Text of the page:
There are things in life of which you are certain that you'll never ever do. Such as running a marathon. But then you suddenly find yourself at Schiphol airport with your runningshoes in your handluggage, just in case your suitcase gets lost along the way. To fly to New York with the Run2forty2 group. To run THE marathon. 42,2 kilometers through New York. Running. You check in at the Waldorf Astoria and on Fridaymorning, as you're running through Central Park, you see the finishline of THE marathon. You can't imagine that you will cross that line two days later. Are scared that something will happen which will prevent you from from crossing it. On Friday evening things get a little more realistic, 'cause by then you have your racebib and goodiebag. On Saturday you ask yourself “what made me think that it would be fun to run 42 kilometers? I could have also just taken a hop on hop off bus to explore New York?”.
Saturday evening you start preparing for the next morning, because you have to leave for Staten Island already at 05:30. Eventhough your starttime is not until 10:30. The first textmessage comes in. Someone back home who had heard you were gonna run THE marathon asks: “hey, how did it go?". You go to bed early but cannot fall asleep because you're afraid you'll sleep right through the three alarms that you set PLUS the wake up call. But then it's Sundaymorning and you find yourself in a big bus, on your way to Staten Island. Where at 06:15 it is already crowded, a band is playing live music and it's just like you're at some sort of festival.
The first wave leaves at 09:30. The second wave a half hour later. You hit the porta potty one more time and then finally you're on your way to the Verrazano Bridge. Frank Sinatra's “New York” is all around you and people in busses and on firetrucks cheer you on. Goosebumps. All along 42,2 kilometers! Awesome. You've heard about how great it is, running through streets filled with people supporting you as if you are a celebrity and now you're there. Part of it. Doing it. As you run through Brooklyn, Queens and The Bronx you think “oh man this is great” one minute and feel terrible not even 5 minutes later. You're given an enthousiastic high 5, a big smile and a “GO DAPHNE” by a usual-grumpy-big-policeman. Meet a lot of fellow-runners, Dutchies, people running for all sorts of charities and people in the weirdest outfits and think, at least 50 times, “wow, wow, wow I am running THE New York marathon”! After some 40 kilometers you enter Central Park and think consecutively: "Ah, this is it”, “Thank god, there's the finishline”, “Ah, there's the finishline already”, “Remember the camera's, try to look a little bit normal when you pass them”. Then someone gives you THE medal. Which makes you happy as a little kid. And which you proudly show to the guy next to you. With whom you cry your eyes out the next minute. Suddenly you're on a stretcher because you felt a little faint just as you passed the First Aid station on your way out. And all you want to do is sink into a warm bath and sleep. With your medal.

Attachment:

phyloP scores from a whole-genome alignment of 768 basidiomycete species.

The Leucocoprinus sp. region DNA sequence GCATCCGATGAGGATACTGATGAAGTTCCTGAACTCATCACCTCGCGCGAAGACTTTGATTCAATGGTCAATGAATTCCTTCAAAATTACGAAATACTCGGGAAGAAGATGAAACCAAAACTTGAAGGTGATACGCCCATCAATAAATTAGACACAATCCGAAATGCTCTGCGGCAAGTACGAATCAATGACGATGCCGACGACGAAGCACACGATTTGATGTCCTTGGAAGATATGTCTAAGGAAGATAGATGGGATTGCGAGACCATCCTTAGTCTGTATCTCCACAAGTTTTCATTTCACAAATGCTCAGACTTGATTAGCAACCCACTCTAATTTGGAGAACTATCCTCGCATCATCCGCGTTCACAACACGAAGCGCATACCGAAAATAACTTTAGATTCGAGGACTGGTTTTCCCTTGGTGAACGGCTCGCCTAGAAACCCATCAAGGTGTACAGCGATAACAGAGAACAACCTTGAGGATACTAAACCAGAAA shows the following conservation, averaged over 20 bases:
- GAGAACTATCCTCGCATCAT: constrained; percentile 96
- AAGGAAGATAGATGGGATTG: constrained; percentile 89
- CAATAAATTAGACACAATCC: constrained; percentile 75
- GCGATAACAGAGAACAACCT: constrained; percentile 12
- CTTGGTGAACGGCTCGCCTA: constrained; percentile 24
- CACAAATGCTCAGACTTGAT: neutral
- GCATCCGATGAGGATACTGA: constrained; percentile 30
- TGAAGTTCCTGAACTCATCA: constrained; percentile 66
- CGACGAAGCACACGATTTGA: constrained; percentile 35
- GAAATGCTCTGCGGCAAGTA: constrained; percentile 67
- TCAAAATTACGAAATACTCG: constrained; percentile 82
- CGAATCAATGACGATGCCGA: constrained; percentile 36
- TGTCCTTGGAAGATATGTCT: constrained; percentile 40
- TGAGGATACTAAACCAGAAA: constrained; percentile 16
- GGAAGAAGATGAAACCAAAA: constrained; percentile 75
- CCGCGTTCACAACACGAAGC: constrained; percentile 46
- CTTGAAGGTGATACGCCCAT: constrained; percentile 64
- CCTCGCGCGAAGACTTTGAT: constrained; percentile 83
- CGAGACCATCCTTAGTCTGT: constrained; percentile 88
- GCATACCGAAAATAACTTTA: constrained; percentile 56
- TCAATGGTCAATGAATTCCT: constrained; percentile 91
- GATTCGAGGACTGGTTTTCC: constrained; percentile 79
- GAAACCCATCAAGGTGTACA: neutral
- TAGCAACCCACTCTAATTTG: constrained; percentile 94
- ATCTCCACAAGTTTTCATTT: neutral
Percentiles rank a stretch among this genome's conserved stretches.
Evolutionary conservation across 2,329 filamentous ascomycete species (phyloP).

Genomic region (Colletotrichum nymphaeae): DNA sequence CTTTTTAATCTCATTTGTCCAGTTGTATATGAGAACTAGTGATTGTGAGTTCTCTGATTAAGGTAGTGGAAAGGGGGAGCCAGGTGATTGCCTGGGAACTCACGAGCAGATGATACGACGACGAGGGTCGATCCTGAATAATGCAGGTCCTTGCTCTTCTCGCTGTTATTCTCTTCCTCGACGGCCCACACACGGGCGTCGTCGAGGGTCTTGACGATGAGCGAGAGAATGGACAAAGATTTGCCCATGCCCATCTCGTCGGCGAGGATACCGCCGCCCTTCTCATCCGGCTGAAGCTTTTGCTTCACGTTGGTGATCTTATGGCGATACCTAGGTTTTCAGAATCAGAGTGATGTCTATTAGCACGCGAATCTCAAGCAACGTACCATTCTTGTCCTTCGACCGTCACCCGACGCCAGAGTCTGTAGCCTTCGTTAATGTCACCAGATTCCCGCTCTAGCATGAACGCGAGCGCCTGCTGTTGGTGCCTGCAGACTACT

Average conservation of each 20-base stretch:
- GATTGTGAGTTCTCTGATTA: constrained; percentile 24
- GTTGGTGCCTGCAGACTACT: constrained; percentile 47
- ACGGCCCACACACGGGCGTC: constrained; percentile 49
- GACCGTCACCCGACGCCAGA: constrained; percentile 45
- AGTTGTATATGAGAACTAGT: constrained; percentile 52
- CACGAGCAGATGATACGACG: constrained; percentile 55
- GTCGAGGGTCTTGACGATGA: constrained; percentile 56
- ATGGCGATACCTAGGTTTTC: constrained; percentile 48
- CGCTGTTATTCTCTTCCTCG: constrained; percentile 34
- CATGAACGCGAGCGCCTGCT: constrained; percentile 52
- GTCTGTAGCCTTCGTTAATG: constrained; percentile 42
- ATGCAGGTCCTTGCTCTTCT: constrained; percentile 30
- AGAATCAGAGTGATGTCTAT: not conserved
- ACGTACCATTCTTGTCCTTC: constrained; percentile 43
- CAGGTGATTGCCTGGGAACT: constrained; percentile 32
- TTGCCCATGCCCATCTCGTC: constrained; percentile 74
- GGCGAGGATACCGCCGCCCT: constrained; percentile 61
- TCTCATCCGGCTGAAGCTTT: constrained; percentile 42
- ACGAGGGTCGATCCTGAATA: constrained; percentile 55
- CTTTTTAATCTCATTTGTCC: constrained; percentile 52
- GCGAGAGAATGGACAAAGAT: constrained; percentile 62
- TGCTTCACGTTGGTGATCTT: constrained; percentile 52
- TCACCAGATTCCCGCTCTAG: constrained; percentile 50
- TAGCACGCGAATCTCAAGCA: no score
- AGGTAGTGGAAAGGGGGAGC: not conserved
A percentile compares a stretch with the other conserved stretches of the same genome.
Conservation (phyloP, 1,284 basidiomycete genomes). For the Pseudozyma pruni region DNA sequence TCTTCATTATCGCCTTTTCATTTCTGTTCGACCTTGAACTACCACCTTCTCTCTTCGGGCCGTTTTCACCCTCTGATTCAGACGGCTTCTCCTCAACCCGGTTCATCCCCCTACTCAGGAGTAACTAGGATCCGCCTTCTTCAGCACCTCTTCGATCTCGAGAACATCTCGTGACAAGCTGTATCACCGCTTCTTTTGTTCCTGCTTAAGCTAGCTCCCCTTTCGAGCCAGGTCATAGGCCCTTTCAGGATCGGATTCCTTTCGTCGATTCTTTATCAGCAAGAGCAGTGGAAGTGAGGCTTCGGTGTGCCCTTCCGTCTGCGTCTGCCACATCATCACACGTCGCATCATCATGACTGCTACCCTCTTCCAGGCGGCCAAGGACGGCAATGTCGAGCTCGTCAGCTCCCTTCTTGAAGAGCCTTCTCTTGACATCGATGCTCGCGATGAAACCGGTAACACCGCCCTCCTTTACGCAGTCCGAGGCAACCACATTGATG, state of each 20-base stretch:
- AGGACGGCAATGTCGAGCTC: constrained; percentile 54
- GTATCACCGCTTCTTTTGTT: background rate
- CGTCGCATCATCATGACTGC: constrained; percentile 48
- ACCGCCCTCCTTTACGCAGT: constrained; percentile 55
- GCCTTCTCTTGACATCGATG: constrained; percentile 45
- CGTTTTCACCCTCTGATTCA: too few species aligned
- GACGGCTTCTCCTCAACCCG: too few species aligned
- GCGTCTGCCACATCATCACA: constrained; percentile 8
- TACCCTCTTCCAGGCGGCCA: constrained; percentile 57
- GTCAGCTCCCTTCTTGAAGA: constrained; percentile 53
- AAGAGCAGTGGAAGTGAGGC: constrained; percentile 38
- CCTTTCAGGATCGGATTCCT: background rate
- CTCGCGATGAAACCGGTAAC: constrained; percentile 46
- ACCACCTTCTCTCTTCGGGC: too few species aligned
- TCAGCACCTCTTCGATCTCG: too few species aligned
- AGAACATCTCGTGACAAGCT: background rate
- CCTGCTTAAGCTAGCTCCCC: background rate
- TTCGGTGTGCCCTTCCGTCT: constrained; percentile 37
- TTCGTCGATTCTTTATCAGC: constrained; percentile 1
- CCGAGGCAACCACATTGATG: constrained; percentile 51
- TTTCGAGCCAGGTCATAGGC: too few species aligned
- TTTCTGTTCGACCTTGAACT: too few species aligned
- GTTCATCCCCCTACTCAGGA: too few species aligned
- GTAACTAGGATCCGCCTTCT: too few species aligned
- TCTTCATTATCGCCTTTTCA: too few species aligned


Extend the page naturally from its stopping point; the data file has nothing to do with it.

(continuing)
And then it's all over. You find yourself staring at the steps at the subwaystation the next day, not knowing how on earth you'll be able to get down them. And seriously consider taking them backwards. You're on cloud 9 for the next 2 weeks and you're treated as some sort of hero. And when the weather is bad you think how lucky you are that you don't have to go outside to run anymore. Only to find yourself making plans for the next marathon. As I'm writing this I'm in training for the third and fourth. The fourth with Run2Forty2. Which I can really recommend to everybody who is thinking about running a marathon!